Deutsche Bank Adds Digital Expert Samar Sen from BNP Paribas

Sen has been appointed as the Global Head of Digital Products, Securities Services.

Deutsche Bank AG announced this Thursday that it has managed to recruit Samar Sen, a digital expert, as its Global Head of Digital Products, Securities Services. In his new role, Sen will help drive the German bank’s digital strategy for its securities services business.

Samar Sen of Deutsche Bank
Samar Sen
Source: LinkedIn

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According to Sen’s LinkedIn profile, he commenced his role at the multinational firm in February of this year. He joins Deutsche from BNP Paribas SA, where he was most recently a director.

As the Global Head of Digital Products for Deutsche’s Securities Services unit, he will focus on digital strategy. In particular, he will be using artificial intelligence (AI) and distributed ledger technology, a report from Reuters states.

Sen originally joined BNP Paribas in August of 2014 as a Director of Business development. In this role, he helped to scale and build the asset management business of the firm, as well as led a pan-Asia strategy and execution team, along with other duties.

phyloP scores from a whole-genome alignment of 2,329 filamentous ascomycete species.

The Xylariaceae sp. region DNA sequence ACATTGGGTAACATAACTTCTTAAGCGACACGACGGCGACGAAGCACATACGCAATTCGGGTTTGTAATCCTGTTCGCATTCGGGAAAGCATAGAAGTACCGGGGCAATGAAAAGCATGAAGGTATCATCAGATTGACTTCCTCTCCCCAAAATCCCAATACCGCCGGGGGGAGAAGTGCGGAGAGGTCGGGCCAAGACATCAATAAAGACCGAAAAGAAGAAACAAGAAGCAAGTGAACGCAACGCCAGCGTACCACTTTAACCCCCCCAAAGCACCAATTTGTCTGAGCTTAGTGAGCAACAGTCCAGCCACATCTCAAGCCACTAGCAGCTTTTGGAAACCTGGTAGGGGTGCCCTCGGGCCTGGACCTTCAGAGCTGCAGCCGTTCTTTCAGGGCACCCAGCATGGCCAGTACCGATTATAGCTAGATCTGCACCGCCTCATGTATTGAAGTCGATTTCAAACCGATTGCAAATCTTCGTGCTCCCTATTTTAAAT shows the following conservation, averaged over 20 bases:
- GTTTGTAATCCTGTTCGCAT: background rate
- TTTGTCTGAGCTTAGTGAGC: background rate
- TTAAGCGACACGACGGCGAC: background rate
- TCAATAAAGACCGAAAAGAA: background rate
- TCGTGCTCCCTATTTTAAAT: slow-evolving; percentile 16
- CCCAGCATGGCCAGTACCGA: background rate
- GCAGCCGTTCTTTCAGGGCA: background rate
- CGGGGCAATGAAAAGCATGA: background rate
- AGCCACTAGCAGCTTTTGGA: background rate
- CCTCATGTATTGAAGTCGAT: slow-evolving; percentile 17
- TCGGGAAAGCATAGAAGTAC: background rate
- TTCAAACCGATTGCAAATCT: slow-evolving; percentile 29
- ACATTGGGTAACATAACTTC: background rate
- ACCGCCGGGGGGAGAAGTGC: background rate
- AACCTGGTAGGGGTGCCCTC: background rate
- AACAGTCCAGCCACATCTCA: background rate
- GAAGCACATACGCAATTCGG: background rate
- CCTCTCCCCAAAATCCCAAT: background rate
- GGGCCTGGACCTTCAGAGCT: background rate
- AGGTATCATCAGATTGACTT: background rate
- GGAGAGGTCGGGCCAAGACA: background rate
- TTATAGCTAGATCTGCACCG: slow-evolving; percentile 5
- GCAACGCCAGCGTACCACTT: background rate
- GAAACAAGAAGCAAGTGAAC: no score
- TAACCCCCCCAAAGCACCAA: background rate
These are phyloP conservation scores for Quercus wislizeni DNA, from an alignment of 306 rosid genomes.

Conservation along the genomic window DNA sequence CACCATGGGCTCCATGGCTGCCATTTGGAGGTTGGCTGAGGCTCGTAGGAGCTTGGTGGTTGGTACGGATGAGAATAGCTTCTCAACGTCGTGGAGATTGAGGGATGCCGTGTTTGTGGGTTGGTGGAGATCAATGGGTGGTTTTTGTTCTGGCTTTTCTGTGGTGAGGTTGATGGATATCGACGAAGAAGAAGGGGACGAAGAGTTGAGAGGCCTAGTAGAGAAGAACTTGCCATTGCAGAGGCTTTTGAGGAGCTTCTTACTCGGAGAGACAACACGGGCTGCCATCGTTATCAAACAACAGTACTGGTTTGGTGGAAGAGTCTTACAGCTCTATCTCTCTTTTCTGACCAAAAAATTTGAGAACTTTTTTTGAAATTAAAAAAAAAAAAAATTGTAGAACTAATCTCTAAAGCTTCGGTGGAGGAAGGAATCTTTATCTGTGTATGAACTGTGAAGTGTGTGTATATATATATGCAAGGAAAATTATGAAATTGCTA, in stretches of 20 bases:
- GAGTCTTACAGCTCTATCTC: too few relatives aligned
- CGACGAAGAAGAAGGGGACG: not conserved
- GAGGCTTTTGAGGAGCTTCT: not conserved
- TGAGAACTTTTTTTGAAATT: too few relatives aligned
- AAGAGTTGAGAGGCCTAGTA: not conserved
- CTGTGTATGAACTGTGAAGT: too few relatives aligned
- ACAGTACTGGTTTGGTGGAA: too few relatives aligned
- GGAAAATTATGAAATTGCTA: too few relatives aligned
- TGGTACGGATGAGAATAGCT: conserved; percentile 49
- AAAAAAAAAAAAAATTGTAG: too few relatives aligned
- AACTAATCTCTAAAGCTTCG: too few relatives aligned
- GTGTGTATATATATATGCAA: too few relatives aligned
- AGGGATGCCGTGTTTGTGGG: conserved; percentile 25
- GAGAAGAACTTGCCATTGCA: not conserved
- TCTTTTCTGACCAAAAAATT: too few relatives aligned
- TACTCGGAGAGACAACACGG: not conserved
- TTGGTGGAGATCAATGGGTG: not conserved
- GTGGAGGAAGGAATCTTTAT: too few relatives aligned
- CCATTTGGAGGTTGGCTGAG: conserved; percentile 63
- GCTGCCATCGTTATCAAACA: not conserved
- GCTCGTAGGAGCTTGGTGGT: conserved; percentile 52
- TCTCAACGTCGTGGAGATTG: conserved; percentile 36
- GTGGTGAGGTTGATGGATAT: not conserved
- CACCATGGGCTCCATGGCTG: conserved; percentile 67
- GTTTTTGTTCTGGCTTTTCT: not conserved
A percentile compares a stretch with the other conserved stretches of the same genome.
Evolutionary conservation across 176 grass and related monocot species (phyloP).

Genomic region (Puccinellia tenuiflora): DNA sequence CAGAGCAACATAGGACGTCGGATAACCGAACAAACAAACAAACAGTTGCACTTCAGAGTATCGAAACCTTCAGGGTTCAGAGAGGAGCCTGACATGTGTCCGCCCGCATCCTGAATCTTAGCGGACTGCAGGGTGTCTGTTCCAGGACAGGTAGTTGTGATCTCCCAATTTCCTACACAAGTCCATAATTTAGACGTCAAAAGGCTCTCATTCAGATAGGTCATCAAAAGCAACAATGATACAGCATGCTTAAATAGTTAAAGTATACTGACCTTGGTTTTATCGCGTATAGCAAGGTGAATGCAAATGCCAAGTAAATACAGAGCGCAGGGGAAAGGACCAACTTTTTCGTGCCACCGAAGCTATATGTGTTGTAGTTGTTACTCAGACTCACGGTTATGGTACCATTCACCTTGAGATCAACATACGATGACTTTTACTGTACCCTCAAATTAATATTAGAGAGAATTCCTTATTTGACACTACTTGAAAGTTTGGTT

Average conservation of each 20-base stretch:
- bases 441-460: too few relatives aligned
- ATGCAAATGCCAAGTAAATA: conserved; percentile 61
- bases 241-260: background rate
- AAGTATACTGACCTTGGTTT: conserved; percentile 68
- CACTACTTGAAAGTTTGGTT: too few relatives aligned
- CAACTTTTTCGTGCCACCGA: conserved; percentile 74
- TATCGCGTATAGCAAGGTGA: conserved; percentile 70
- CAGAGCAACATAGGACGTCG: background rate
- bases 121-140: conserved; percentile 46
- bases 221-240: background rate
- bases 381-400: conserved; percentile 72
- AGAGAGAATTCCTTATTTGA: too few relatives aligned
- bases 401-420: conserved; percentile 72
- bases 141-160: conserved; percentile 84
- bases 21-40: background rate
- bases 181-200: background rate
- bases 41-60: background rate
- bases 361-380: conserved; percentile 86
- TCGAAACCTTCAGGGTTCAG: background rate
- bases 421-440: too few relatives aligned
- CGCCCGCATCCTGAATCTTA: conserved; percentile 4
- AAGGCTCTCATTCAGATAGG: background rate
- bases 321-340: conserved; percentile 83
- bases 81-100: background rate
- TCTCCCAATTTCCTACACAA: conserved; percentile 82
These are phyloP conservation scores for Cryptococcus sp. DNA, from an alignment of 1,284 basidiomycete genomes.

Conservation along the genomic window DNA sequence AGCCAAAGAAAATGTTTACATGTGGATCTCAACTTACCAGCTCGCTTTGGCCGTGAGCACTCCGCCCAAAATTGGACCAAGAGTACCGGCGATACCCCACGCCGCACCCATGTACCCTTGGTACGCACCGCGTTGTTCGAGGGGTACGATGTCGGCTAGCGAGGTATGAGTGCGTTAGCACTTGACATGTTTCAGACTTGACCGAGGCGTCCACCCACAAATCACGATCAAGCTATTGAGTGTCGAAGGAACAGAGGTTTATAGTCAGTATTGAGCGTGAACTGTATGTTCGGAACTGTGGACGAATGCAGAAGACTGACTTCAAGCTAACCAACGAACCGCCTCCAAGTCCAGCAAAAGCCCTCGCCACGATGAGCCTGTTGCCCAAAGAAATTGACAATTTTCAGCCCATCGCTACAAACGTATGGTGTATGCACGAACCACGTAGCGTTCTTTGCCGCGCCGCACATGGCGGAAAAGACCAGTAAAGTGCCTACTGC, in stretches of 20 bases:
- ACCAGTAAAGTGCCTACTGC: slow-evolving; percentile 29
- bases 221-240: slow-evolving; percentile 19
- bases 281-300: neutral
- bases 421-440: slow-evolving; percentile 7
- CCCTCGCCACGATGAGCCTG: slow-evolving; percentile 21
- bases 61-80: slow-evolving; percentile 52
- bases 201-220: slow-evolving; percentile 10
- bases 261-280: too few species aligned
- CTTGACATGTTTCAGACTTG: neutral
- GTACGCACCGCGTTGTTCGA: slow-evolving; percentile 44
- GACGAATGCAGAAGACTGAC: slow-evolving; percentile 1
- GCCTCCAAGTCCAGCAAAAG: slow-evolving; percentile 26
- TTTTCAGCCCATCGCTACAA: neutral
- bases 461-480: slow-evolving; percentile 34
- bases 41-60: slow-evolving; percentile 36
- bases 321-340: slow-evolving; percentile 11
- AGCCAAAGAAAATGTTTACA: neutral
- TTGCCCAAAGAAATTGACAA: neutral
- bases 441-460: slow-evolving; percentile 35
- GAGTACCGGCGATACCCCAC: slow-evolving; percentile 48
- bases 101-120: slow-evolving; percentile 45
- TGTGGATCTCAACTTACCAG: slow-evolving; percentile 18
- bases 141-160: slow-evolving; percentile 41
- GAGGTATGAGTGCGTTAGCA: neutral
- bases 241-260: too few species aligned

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In April of 2016, he was also named as the Head of Product, AI Virtual Advisor, a role he held concurrently with that of Director, Business Development.

As part of his more recent role, Sen applied AI technology to augment the wealth management business of BNP Paribas. He led an agile team of engineers, designers and growth hackers, his LinkedIn profile states.

Samar Sen Joins Deutsche Bank During a Difficult Time

Sen is joining Deutsche Bank at a precarious time. The German firm is currently the subject of a money-laundering investigation and only recently, had its offices raided.

Adding insult to injury, Deutsche Bank is being sued by Hamburg-based bank M.M. Warburg & Co. The firm is seeking €46 million ($52.04 million) which Deutsche was ordered to pay in capital gains tax.

The lawsuit, which was filed in December last year in a Frankfurt regional court, accuses Deutsche Bank of failing to withhold taxes of €46 million for a series of share trades. These allegedly took place in 2010 and 2011 as part of Deutsche’s role as a custodian bank.

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